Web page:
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Claude CLINE






A.K.A.: "The Gold Miner murderer"
Classification: Murderer
Characteristics: Robberies
Number of victims: 2
Date of murders: 1939 / 1940
Date of arrest: June 1940
Date of birth: ???
Victims profile: Eugene Rosenstiel / George Chetty (prospectors)
Method of murder: Shooting
LocationWheeler County, Oregon, USA
Status: Executed by asphyxiation-gas in Oregon on July 26, 1940

The Gold Miner Murders

Few prospectors ever struck it rich mining for gold in Oregon. But one Wheeler County miner discovered a way of lining his pockets with the "blood money" of fellow prospectors -- until the law caught up with him.

One hot May afternoon in 1940, an old prospector was making his way home through the Spanish Gulch region of Wheeler County when his horse stumbled into a freshly-dug grave.

Gene Spray didn't even know it was a grave until curiosity got the best of him and he began digging into the soft, sandy earth. Minutes later, his shovel struck something solid. Spray continued digging and, to his horror, he discovered a body.

The spooked miner dropped his shovel, jumped on his horse and galloped off to report his grisly find to the sheriff's office. Early the next morning, Sheriff Ed Kelsay, Oregon State Police Trooper W. R. Moseley and two of their men followed Spray to the grave site.

Within a few minutes, the lawmen were able to remove the entire corpse -what was left of it. The victim, a man in his mid 30s, had been shot to death, his head almost completely torn off by what appeared to have been a close-range shotgun blast.

There was no identification or personal belongings found on the victim. Spray, however, suggested a longtime area resident, Everett Waterman, might know the victim. Waterman, a 63-year-old prospector himself who seemed to know everyone in the Spanish Gulch, did not recognize the victim when he saw the body.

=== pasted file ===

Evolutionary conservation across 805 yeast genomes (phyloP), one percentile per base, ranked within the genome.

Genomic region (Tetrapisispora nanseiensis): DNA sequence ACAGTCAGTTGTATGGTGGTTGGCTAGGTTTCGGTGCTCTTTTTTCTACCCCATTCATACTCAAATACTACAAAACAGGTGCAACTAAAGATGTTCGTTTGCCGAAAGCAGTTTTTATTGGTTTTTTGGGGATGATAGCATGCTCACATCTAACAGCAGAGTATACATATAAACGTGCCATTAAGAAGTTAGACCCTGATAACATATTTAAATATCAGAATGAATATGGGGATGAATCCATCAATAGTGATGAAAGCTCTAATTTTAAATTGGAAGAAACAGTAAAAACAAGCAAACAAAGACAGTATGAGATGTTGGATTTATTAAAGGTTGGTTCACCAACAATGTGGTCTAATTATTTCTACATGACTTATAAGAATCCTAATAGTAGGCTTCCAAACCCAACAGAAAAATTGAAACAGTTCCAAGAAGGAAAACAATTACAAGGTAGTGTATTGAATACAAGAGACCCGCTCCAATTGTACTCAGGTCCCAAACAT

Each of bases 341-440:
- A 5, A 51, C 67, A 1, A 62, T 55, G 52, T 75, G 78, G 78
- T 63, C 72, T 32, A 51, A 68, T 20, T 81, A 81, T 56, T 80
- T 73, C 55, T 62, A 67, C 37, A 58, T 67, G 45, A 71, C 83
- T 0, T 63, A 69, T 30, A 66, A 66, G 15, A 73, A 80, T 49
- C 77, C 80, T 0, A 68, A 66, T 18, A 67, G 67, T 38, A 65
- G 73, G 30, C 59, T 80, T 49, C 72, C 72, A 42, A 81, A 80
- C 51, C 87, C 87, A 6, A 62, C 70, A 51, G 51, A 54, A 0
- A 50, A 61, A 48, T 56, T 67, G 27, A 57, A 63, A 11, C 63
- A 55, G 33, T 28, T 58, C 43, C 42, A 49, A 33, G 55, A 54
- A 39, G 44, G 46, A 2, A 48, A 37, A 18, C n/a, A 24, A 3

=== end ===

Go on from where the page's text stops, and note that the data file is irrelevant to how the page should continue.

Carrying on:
But Waterman did recognize something. He told Kelsay that the victim was wearing the same type clothing as the young man who had recently come to Wheeler County from Ohio to meet prospector Claude Cline. The man's name, according to Waterman, was George Chetty.

Yet, Waterman insisted it could not have been Chetty; he had gone to Portland with another miner named Fletcher to get supplies for a gold-mining trip to Alaska which he and Cline had been planning. At least, that's what Cline had told him, Waterman said. The old prospector said Cline informed him he planned to stay behind, to get ready for their Alaska trip.

But when Kelsay and his men confronted Fletcher, the prospector said he had not taken Chetty to Portland or that he even knew a young Ohio miner named Chetty.

Frustrated and confused by conflicting stories, Kelsay decided to do a little more investigating on his own. He drove to Portland to meet with an old friend, Holger Christoffersen, Chief Criminal Deputy for the Multnomah County Sheriffs Office. Kelsay told him he needed help locating Cline, if, indeed, he had come to Portland.